Josh Norman's revenge against the Carolina Panthers was spoiled as his Washington Redskins fell 26-15 at home on Monday night. The Pro Bowl cornerback made it known that he was looking forward to squaring off with the team that unceremoniously rescinded the franchise tag from him in the offseason. Unfortunately for Norman, Cam Newton turned in a vintage performance reminiscent of the games he linked together at the end of 2015 en route to earning league MVP honors.
While Newton's team got the better of Washington, it wasn't as if Norman lost the duel, as the talking heads will surely try to spin it. If there is anyone who knows what kind of game-changer Norman can be, it's the quarterback who practiced against him for years in Carolina. Newton's approach largely avoided throwing into his old mate's coverage, focusing on other areas of the Redskins' defense.
Cam Newton only targeted a receiver in Norman's coverage on five of his 37 pass attempts. The cornerback gave up 32 yards on three catches, including a pair of first downs, but only allowed a 78.8 passer rating.
A deep-ball pass deflection in the third quarter that easily could have been intercepted by Norman was a reminder of just how treacherous it can be to throw against the All-Pro cornerback. Ted Ginn had a slight step on Norman with 1.95 yards of separation as he crossed Washington's opposing 10-yard line. Yet, by the time the two had reached the end zone, Norman had closed on the receiver and gained inside leverage, narrowing the gap to just 1.06 yards of separation. The pass hit Norman in the hands but he just missed securing the interception.
One of the mismatches that Newton looked to exploit was Ginn as a deep threat. Despite having a largely quiet first half of the season, Ginn has re-emerged as the main wide receiver in the Panthers' offense. His deep-game prowess has been a huge factor in the last five weeks.
Much has been made of Newton's lackluster completion percentage over the last month, which checked in under 40 percent. That's mostly been due to a lack of short-area options, as Newton's deep passing was dangerous over that stretch. From Weeks 11 to 15 he threw four touchdowns that traveled 20-plus yards in the air and posted a 118.8 passer rating.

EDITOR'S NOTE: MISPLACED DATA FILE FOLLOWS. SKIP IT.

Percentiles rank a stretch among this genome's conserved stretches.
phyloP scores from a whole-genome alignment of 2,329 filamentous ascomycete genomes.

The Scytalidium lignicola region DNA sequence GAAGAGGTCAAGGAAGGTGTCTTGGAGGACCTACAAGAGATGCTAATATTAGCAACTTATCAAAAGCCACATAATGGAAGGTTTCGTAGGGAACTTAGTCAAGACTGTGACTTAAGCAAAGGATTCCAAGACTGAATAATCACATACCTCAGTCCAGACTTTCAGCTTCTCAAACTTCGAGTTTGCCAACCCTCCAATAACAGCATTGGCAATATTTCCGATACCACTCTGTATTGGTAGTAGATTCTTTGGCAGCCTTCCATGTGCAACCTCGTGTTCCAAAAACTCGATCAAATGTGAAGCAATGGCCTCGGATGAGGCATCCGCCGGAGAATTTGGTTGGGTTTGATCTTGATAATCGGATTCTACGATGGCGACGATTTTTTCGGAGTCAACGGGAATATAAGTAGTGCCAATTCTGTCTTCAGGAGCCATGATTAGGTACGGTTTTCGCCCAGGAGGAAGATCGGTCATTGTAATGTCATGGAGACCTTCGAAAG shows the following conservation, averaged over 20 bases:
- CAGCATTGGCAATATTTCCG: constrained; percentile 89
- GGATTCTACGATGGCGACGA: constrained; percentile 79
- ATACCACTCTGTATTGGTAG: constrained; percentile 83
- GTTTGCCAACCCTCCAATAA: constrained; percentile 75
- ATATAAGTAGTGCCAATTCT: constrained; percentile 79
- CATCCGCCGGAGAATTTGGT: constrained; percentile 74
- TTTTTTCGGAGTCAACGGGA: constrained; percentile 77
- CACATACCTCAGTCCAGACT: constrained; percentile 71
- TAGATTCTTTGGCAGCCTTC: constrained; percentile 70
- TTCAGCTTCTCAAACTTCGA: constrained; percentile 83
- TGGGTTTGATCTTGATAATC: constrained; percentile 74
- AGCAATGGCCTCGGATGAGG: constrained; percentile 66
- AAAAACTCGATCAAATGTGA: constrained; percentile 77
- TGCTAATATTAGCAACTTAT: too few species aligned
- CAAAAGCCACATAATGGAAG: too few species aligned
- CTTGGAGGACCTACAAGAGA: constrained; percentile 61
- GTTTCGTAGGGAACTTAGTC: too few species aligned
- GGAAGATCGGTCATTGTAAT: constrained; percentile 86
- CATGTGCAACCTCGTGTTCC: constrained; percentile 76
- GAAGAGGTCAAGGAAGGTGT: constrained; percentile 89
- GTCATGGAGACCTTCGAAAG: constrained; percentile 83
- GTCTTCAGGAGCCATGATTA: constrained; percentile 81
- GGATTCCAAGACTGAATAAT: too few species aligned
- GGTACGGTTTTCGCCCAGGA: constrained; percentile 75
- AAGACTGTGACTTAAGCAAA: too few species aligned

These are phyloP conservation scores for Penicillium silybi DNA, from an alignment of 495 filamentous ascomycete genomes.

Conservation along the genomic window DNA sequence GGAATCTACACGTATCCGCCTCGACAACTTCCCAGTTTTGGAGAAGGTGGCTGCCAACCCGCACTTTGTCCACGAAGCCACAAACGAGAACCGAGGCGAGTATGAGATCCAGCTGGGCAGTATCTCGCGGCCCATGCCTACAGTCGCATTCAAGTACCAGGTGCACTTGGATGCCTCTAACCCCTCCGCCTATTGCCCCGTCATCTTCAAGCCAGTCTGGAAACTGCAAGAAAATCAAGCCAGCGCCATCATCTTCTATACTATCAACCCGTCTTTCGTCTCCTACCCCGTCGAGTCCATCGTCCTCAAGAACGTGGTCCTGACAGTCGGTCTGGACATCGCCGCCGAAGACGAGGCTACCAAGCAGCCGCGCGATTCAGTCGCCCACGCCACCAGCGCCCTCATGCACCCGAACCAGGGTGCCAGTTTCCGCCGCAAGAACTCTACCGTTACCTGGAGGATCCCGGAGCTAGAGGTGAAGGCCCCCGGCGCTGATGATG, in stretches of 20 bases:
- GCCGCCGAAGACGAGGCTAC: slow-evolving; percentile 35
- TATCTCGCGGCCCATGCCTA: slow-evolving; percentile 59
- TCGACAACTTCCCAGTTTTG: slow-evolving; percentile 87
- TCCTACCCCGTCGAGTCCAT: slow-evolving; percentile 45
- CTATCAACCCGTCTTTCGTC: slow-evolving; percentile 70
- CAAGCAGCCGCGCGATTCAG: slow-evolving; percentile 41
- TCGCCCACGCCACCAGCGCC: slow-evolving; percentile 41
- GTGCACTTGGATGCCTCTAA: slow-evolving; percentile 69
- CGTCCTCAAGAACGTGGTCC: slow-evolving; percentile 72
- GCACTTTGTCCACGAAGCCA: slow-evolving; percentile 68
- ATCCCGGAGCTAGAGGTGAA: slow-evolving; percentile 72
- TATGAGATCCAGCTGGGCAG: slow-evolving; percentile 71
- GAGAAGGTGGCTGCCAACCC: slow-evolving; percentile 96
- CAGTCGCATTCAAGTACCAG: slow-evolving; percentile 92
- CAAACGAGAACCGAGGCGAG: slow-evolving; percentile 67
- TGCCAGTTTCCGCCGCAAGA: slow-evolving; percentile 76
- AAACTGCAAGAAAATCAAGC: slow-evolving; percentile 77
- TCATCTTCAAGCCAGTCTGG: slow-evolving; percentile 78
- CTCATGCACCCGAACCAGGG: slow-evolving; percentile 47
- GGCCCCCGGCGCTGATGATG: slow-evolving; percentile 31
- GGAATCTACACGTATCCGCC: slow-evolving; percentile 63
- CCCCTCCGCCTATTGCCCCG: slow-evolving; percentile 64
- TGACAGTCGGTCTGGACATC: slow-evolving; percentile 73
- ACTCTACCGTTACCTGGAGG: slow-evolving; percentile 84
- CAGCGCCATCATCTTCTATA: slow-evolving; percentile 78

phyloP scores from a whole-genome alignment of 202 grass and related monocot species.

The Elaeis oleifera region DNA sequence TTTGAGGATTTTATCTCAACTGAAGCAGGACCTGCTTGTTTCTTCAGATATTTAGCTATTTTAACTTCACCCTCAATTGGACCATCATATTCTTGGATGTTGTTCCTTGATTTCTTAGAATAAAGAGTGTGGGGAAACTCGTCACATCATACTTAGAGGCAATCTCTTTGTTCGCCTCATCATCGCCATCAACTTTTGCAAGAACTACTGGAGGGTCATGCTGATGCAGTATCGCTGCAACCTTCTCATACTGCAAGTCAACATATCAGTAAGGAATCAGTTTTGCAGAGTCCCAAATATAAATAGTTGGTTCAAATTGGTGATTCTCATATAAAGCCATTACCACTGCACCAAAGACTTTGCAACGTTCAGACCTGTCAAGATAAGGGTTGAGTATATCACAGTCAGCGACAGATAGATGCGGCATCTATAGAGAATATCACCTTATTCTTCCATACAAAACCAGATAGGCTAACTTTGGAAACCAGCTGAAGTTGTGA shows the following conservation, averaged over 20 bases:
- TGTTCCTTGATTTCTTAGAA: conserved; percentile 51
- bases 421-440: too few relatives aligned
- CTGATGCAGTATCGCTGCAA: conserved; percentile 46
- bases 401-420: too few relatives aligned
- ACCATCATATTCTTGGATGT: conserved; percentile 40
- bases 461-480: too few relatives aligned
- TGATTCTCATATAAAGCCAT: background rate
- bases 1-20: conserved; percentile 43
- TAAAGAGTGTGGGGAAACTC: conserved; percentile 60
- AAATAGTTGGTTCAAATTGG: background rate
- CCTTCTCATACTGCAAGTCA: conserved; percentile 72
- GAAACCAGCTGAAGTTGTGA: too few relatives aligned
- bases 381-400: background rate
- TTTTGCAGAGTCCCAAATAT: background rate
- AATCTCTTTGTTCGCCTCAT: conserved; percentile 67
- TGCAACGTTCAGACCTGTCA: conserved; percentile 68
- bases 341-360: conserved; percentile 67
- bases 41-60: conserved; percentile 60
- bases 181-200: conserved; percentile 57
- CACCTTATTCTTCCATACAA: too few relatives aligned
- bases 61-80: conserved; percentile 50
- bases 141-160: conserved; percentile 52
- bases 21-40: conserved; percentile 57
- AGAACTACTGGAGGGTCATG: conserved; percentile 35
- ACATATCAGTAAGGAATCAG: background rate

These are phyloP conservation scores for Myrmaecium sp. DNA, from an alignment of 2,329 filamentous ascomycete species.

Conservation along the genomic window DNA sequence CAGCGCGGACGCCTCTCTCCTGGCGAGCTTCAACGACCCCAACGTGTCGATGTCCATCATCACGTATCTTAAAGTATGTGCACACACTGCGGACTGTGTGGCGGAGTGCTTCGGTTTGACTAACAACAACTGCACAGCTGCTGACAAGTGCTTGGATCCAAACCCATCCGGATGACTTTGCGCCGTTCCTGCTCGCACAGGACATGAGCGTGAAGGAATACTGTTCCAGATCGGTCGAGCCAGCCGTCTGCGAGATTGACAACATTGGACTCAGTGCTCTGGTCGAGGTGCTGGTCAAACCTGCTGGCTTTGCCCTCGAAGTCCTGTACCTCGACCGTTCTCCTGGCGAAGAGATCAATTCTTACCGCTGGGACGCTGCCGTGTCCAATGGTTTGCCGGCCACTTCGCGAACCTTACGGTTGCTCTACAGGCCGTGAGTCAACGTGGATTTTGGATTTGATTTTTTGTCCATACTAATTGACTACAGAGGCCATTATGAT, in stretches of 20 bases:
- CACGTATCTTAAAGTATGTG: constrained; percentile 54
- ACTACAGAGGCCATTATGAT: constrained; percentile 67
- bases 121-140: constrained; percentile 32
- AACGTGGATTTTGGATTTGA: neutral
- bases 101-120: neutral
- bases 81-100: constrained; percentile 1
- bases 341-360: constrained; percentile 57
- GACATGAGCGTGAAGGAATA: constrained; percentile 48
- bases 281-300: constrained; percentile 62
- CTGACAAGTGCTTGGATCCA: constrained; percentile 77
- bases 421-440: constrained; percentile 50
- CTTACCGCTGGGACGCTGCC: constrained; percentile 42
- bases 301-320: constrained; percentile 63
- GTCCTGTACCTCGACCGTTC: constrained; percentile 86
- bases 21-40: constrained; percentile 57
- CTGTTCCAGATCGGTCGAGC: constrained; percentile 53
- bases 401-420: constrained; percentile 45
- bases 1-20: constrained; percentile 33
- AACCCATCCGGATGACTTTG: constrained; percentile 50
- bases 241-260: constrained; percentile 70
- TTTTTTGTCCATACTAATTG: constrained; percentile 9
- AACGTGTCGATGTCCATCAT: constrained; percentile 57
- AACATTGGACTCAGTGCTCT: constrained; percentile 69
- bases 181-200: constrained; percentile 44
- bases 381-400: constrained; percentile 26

The football world spent much of the offseason arguing whether Kelvin Benjamin would return to seize the No. 1 receiver duty or Devin Funchess would usurp it. The answer over the course of the season has been neither. The only steady factor in the waning positions of the season has been the streaky ways of Ginn as a deep threat. His 12.8 air yards per target in the first 10 weeks of the season ballooned to 16.8 over the last five.
On this night, Newton spent much more time picking on the intermediate and short areas of the field, rather than hurling the deep ball. His touchdown to Ginn was his only completion on a pass that traveled 20 or more air yards. He only threw two other such passes, both of which went to Ginn and one being the near-pick by Norman -- and each fell incomplete. Newton's willingness to pick and choose his spots might have been due in part to his desire to wisely avoid picking on his former teammate.
On the other side of the ball, the Panthers faithful got to see a glimpse into what has long seemed like the confusing logic behind general manager Dave Gettleman's decision to let Norman leave. Carolina got solid play from its pair of rookie cornerbacks, James Bradberry and Daryl Worley. Neither player allowed a touchdown against the Redskins and played well in coverage.
Of course, the product hasn't always been quite that good for the Panthers' secondary in 2016, outside of Bradberry who has shown flashes of an emerging star in every game he has played. Yet, finding gems like these two is what gave Gettleman the confidence to move on from the cornerback who thrusted himself into the national spotlight in 2015. It's no knock to Norman, and perhaps that still might have been the wrong move, but Bradberry and Worley were up to the task against one of the NFL's high-flying passing offenses Monday.
Norman is a great player, and it's completely fair to wonder if parts of this lost Panthers season would have gone differently had he been with the team. Nothing about his play Monday questions that idea. However, the revenge he seemed to deeply desire on the team that spurned him was rejected by Newton. Despite what will be the lack of a happy ending for Newton and the Panthers this season at least he didn't allow Norman to pile on more insults.